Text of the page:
After a slow first five months, I'm back to blogging in earnest. In the forthcoming few months I plan to keep on tracking the blooming of wildflowers, the activities of bugs and reptiles and any other critters I'm quick enough or lucky enough to photograph, and to comment on ecological relationships. Since there is an increasing sense of ecological crisis among many people and more vigorous denial of such on the part of others, I will inevitably comment on the social and political dimensions of survival as I see them.
I am still an adjunct instructor in the English Department at Feather River College, but time permitting, I am available for hire as a nature guide in the region in and around Plumas County. A brochure describing my usual kinds of natural history adventures is in development. Email me c/o email@example.com with your mailing address and a statement of interests, and I'll send you a rough draft.
I have been teaching since 1965 and have recently joined the English Department as an Associate Faculty member at Feather River College. Recently taught Nature Literature in America and am currently teaching Interpersonal Communication and Basic Reading and Writing.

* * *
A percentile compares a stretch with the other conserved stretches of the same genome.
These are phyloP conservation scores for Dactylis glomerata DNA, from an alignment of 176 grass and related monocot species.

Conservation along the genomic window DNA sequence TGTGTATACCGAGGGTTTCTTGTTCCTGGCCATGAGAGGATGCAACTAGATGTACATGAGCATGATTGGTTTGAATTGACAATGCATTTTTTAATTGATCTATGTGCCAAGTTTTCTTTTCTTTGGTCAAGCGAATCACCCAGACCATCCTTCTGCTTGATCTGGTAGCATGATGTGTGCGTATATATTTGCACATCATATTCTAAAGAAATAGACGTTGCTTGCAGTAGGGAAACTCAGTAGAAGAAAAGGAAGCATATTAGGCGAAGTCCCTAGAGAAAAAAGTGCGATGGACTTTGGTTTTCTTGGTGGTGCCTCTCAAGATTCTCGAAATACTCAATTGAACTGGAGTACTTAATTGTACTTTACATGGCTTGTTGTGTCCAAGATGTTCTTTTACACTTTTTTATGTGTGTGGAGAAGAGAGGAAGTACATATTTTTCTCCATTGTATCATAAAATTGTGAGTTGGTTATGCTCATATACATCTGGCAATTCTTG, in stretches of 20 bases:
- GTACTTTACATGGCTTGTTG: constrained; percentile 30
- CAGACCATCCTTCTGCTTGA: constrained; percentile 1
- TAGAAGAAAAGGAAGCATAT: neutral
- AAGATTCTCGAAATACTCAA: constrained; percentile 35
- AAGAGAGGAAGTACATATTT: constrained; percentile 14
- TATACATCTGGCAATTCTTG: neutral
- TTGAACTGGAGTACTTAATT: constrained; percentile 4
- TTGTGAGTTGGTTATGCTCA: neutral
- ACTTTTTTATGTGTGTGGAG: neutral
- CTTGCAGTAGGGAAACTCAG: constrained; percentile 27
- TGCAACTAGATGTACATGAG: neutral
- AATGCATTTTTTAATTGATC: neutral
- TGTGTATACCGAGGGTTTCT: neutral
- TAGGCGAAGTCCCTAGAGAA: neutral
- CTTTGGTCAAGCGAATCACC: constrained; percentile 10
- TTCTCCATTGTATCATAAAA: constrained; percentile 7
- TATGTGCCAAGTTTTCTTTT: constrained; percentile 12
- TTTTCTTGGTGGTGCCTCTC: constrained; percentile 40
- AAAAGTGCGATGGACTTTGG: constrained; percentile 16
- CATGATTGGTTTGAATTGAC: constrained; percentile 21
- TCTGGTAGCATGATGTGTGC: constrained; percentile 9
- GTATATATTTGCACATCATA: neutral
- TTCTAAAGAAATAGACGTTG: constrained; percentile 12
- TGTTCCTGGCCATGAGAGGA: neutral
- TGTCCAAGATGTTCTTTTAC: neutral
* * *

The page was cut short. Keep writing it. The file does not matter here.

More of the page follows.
My favorite little apple tree on Lee Road shades a patch of grass maybe 10 feet in diameter. Not much shade now because the leaves aren't out, but enough that this patch of grass stays green through the summer and hides several species of small wildflowers, always earwigs and pill bugs, sometimes worms and spiders, and today, for the first time, a Southern Long-toed Salamander. Great find for first full day of spring. These salamanders, like most amphibians, are threatened by human activities and need protection. If you uncover one, enjoy the view for a moment, then carefully cover it up. They have no lungs and must remain moist in order to breathe through their skin. I photographed the Henbit Dead Nettle under the apple tree, then further down the rod, near the animal shelter, I found some fully-blooming Filaree and some Johnny Jump Ups that bloomed on sunny days but remained closed today when it was cold and cloudy. The Henbit appears here often. They are small and difficult to photograph, but quite beautiful. I keep trying to get the ultimate photo of them. Haven't achieved that yet. Forgot to mention, the earwig find was exciting today as I found a female guarding her eggs and a male nearby. I've uncovered earwigs hundreds of times, but this was the first time I found one guarding eggs.